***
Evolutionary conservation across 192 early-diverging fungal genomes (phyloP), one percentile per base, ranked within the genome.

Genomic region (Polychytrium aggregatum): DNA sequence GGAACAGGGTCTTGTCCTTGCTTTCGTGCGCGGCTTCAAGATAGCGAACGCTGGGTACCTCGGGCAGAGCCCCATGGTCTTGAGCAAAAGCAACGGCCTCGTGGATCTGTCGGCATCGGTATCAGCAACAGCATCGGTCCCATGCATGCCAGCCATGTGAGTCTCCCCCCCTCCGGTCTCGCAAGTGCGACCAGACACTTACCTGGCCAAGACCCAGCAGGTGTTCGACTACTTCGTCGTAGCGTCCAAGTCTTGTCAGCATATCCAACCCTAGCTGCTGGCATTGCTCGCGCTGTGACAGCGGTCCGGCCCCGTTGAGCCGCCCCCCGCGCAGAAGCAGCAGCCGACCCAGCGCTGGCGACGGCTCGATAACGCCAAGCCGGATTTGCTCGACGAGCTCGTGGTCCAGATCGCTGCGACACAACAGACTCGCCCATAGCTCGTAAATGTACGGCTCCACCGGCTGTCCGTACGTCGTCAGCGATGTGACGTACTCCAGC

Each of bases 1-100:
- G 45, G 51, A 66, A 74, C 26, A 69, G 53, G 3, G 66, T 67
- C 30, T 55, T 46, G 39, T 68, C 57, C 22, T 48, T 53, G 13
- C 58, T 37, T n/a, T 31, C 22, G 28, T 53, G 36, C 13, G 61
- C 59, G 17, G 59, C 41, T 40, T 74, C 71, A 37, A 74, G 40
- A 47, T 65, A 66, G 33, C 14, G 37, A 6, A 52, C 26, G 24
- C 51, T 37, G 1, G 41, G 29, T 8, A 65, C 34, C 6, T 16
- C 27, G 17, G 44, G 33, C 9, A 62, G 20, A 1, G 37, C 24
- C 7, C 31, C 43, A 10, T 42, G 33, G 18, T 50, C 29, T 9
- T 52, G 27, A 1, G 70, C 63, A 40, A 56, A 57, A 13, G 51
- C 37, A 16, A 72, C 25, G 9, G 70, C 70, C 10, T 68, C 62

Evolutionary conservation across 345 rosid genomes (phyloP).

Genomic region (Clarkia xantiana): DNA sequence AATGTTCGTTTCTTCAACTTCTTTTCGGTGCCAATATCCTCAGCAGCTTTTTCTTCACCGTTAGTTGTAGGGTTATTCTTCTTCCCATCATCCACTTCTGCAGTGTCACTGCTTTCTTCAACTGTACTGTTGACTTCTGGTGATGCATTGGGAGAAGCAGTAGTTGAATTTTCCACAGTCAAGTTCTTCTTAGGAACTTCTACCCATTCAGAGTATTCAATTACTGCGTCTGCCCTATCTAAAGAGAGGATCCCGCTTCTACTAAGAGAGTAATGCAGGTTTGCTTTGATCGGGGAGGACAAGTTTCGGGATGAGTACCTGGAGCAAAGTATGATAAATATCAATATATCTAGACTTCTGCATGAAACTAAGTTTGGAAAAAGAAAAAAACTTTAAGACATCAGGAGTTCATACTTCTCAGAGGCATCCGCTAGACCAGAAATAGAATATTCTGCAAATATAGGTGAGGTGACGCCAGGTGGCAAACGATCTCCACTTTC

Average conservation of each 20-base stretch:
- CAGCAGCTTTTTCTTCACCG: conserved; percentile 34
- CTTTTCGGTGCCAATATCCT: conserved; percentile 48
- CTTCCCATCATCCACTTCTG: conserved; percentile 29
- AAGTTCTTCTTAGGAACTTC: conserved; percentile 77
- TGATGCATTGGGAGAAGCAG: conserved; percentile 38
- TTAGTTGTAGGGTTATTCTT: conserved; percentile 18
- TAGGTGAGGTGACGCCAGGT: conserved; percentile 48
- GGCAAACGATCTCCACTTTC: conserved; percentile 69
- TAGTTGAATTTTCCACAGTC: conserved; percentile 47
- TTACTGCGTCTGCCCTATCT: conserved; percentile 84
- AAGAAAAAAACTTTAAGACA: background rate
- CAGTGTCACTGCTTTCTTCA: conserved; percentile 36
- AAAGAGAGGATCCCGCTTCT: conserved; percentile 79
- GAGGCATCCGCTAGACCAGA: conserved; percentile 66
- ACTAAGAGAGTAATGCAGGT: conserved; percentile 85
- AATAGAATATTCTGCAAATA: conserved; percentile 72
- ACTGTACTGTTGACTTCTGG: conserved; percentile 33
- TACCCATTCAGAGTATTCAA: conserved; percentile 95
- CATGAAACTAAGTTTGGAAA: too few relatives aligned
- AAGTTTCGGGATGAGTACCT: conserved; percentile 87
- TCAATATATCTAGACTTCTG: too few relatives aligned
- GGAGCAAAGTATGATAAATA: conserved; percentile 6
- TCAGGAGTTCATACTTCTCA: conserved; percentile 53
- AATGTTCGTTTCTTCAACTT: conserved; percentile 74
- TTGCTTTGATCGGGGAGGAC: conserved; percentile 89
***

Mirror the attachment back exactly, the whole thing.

Evolutionary conservation across 192 early-diverging fungal genomes (phyloP), one percentile per base, ranked within the genome.

Genomic region (Polychytrium aggregatum): DNA sequence GGAACAGGGTCTTGTCCTTGCTTTCGTGCGCGGCTTCAAGATAGCGAACGCTGGGTACCTCGGGCAGAGCCCCATGGTCTTGAGCAAAAGCAACGGCCTCGTGGATCTGTCGGCATCGGTATCAGCAACAGCATCGGTCCCATGCATGCCAGCCATGTGAGTCTCCCCCCCTCCGGTCTCGCAAGTGCGACCAGACACTTACCTGGCCAAGACCCAGCAGGTGTTCGACTACTTCGTCGTAGCGTCCAAGTCTTGTCAGCATATCCAACCCTAGCTGCTGGCATTGCTCGCGCTGTGACAGCGGTCCGGCCCCGTTGAGCCGCCCCCCGCGCAGAAGCAGCAGCCGACCCAGCGCTGGCGACGGCTCGATAACGCCAAGCCGGATTTGCTCGACGAGCTCGTGGTCCAGATCGCTGCGACACAACAGACTCGCCCATAGCTCGTAAATGTACGGCTCCACCGGCTGTCCGTACGTCGTCAGCGATGTGACGTACTCCAGC

Each of bases 1-100:
- G 45, G 51, A 66, A 74, C 26, A 69, G 53, G 3, G 66, T 67
- C 30, T 55, T 46, G 39, T 68, C 57, C 22, T 48, T 53, G 13
- C 58, T 37, T n/a, T 31, C 22, G 28, T 53, G 36, C 13, G 61
- C 59, G 17, G 59, C 41, T 40, T 74, C 71, A 37, A 74, G 40
- A 47, T 65, A 66, G 33, C 14, G 37, A 6, A 52, C 26, G 24
- C 51, T 37, G 1, G 41, G 29, T 8, A 65, C 34, C 6, T 16
- C 27, G 17, G 44, G 33, C 9, A 62, G 20, A 1, G 37, C 24
- C 7, C 31, C 43, A 10, T 42, G 33, G 18, T 50, C 29, T 9
- T 52, G 27, A 1, G 70, C 63, A 40, A 56, A 57, A 13, G 51
- C 37, A 16, A 72, C 25, G 9, G 70, C 70, C 10, T 68, C 62

Evolutionary conservation across 345 rosid genomes (phyloP).

Genomic region (Clarkia xantiana): DNA sequence AATGTTCGTTTCTTCAACTTCTTTTCGGTGCCAATATCCTCAGCAGCTTTTTCTTCACCGTTAGTTGTAGGGTTATTCTTCTTCCCATCATCCACTTCTGCAGTGTCACTGCTTTCTTCAACTGTACTGTTGACTTCTGGTGATGCATTGGGAGAAGCAGTAGTTGAATTTTCCACAGTCAAGTTCTTCTTAGGAACTTCTACCCATTCAGAGTATTCAATTACTGCGTCTGCCCTATCTAAAGAGAGGATCCCGCTTCTACTAAGAGAGTAATGCAGGTTTGCTTTGATCGGGGAGGACAAGTTTCGGGATGAGTACCTGGAGCAAAGTATGATAAATATCAATATATCTAGACTTCTGCATGAAACTAAGTTTGGAAAAAGAAAAAAACTTTAAGACATCAGGAGTTCATACTTCTCAGAGGCATCCGCTAGACCAGAAATAGAATATTCTGCAAATATAGGTGAGGTGACGCCAGGTGGCAAACGATCTCCACTTTC

Average conservation of each 20-base stretch:
- CAGCAGCTTTTTCTTCACCG: conserved; percentile 34
- CTTTTCGGTGCCAATATCCT: conserved; percentile 48
- CTTCCCATCATCCACTTCTG: conserved; percentile 29
- AAGTTCTTCTTAGGAACTTC: conserved; percentile 77
- TGATGCATTGGGAGAAGCAG: conserved; percentile 38
- TTAGTTGTAGGGTTATTCTT: conserved; percentile 18
- TAGGTGAGGTGACGCCAGGT: conserved; percentile 48
- GGCAAACGATCTCCACTTTC: conserved; percentile 69
- TAGTTGAATTTTCCACAGTC: conserved; percentile 47
- TTACTGCGTCTGCCCTATCT: conserved; percentile 84
- AAGAAAAAAACTTTAAGACA: background rate
- CAGTGTCACTGCTTTCTTCA: conserved; percentile 36
- AAAGAGAGGATCCCGCTTCT: conserved; percentile 79
- GAGGCATCCGCTAGACCAGA: conserved; percentile 66
- ACTAAGAGAGTAATGCAGGT: conserved; percentile 85
- AATAGAATATTCTGCAAATA: conserved; percentile 72
- ACTGTACTGTTGACTTCTGG: conserved; percentile 33
- TACCCATTCAGAGTATTCAA: conserved; percentile 95
- CATGAAACTAAGTTTGGAAA: too few relatives aligned
- AAGTTTCGGGATGAGTACCT: conserved; percentile 87
- TCAATATATCTAGACTTCTG: too few relatives aligned
- GGAGCAAAGTATGATAAATA: conserved; percentile 6
- TCAGGAGTTCATACTTCTCA: conserved; percentile 53
- AATGTTCGTTTCTTCAACTT: conserved; percentile 74
- TTGCTTTGATCGGGGAGGAC: conserved; percentile 89